It is not necessary to configure IIS website for Report Manager because SharePoint is our report manager now. Email and execution account configuration can be ignored in the meantime, specially if we do not use automated report delivery by email.

Another part of configuration is inside SharePoint central admin. Install SharePointRS.msi (SharePointRS_X64.msi for 64 bit) in SharePoint box. This package needs to be installed at every front end web server if SharePoint is configured as web farm. By the way, this file is Reporting Services add-in for SharePoint I mentioned earlier. Once installation finished, do IISRESET and open SharePoint Central Admin. A new Reporting Services configuration menu is available.

cassrs0

SharePoint has to know the address of Report Server which is under IIS virtual directory. Security configuration should be in windows integrated mode. This can be done under “Manage integration setting” link.

cassrs1

SharePoint also has to connect to ReportServerDB that already created earlier. Specify the name of SQL Server instance and click OK and specify windows account to connect to SQL Server.

cassrs2

There is another note for multiple boxes scenario: Reporting Services need to have local access to SharePoint object model in order to communicate with SharePoint. It means SharePoint binary has to be installed in SSRS machine, but left it empty without web application. It just needs to join existing SharePoint farm during installation, it is not necessary to create a site collection.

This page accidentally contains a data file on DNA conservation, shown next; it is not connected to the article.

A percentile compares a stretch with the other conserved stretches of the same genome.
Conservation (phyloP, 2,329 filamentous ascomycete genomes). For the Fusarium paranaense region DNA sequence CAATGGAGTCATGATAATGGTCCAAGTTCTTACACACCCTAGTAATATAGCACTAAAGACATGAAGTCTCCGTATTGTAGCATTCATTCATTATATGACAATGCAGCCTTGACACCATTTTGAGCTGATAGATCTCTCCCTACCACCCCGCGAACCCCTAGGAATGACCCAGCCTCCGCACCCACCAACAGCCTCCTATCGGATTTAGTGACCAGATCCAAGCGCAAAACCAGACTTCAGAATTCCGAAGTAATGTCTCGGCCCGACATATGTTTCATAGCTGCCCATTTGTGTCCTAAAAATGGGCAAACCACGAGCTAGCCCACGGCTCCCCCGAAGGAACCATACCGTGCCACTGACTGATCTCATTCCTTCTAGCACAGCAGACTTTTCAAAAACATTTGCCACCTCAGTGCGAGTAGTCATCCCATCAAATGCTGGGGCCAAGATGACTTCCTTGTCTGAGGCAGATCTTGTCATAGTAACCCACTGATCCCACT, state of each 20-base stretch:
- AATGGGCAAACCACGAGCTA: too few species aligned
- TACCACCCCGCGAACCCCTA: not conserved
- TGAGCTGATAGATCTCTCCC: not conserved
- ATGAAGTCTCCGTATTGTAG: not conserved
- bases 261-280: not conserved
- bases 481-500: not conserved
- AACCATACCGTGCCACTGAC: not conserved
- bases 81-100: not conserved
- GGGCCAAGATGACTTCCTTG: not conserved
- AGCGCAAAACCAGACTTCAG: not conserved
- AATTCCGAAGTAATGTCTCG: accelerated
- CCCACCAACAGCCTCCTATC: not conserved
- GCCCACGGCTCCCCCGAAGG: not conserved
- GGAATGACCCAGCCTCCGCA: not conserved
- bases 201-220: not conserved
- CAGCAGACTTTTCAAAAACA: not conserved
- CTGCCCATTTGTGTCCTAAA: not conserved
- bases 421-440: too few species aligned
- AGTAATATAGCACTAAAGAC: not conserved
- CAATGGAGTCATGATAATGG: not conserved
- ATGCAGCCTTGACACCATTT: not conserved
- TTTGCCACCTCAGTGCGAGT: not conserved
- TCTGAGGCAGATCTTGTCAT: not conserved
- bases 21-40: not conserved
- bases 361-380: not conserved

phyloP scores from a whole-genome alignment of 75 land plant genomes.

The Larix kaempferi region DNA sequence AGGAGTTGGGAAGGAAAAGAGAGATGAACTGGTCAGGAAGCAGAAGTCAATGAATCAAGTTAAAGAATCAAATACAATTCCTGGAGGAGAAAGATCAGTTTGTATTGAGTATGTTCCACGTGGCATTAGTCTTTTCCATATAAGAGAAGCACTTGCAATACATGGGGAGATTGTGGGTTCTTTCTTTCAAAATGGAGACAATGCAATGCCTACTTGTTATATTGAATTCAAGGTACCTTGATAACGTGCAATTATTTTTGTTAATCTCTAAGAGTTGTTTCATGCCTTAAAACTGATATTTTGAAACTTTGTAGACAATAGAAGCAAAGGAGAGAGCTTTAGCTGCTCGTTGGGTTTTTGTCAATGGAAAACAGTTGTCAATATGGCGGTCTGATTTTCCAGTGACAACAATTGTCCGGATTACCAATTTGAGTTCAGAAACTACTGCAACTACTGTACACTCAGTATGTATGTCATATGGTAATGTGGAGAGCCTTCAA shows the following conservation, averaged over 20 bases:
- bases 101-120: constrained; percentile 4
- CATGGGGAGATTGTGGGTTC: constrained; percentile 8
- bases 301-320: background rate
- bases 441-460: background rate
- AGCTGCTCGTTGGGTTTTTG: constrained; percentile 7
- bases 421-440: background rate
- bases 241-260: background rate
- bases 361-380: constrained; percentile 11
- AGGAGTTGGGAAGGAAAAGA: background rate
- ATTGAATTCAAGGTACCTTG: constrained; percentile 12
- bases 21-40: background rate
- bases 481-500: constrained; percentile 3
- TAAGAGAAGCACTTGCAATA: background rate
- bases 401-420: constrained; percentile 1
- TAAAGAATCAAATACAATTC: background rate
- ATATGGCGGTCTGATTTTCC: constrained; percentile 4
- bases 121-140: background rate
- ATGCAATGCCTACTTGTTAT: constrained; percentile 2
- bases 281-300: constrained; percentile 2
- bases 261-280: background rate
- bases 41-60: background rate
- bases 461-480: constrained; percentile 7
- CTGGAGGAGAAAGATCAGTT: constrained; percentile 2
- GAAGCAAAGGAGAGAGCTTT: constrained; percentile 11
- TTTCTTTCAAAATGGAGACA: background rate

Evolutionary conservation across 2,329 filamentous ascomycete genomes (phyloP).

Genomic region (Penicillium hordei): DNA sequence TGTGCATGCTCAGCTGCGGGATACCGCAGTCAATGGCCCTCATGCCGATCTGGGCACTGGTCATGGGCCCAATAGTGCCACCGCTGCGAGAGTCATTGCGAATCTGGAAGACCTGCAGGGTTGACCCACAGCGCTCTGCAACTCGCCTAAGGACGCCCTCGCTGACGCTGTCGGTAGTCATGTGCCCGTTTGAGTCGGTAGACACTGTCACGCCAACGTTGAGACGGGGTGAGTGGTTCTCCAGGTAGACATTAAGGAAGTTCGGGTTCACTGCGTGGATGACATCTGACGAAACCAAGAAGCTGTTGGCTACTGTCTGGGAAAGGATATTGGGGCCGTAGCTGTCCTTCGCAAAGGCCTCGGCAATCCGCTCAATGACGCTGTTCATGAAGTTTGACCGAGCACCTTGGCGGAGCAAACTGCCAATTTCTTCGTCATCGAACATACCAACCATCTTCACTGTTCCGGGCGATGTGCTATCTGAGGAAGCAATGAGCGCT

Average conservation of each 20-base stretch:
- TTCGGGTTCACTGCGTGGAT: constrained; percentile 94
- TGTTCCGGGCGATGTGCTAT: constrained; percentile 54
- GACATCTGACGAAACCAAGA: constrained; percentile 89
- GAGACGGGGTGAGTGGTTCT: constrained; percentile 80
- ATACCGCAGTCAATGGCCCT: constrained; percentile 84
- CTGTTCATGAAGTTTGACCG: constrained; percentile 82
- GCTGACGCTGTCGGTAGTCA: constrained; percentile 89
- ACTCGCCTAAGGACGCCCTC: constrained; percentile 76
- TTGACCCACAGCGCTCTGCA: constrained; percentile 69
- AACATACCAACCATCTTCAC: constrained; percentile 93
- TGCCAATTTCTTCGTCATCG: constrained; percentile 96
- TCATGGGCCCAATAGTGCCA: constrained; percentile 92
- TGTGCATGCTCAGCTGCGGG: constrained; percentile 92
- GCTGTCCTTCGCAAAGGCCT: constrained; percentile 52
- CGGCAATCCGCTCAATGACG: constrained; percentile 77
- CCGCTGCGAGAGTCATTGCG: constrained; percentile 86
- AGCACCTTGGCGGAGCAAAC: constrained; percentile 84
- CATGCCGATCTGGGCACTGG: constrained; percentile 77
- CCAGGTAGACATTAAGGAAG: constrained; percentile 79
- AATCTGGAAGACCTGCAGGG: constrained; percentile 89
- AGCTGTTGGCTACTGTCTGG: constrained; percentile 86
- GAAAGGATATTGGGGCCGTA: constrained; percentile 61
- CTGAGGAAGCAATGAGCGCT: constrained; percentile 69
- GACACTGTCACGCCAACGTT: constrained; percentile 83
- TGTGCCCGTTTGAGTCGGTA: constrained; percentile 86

That’s all configuration needed. Now time to test it. Create a new library in SharePoint with the type of Report Library, for example “Sales Report”. Open existing SSRS source code (with Visual Studio of course) and deploy them to SharePoint. The tricky part is now the deployment location has changed. Remember that SharePoint is our report manager now. Below is the deployment configuration in Visual Studio:

vsdeployrs2sharepoint

What is the difference? Now it connects to SharePoint site as report server instead of http://myserver/reportserver. Data source and report folder location should point to address of “Sales Report” which is created earlier. The Sales Report library should display all reports after the deployment completed successfully.

reportdeployed

Clicking “Product Line Sales” bring up SSRS report under SharePoint, nice :).

ssrsinsharepoint

I don’t like full screen report, can we render them as web part?

Yes, report can be rendered as web part, and with all SharePoint flexibility, just drag and drop to any zones to display them. This web part is actually part of SharePointRS.msi installed previously. The name is Reporting Services viewer web part.

addssrswebpart

One page may render multiple web part and display them in a nice dashboard as follow:

reportwebpart

Managing the report is easy. Everything can be done under SharePoint. Click one of the report and java script popup tells us what all related reporting services setting can be done.

sharepointreportadmin

Nice feature eh? Now we have another more reason to implement BI under SharePoint :).

One more thing, Microsoft does provide a comprehensive guide to achieve this integration here.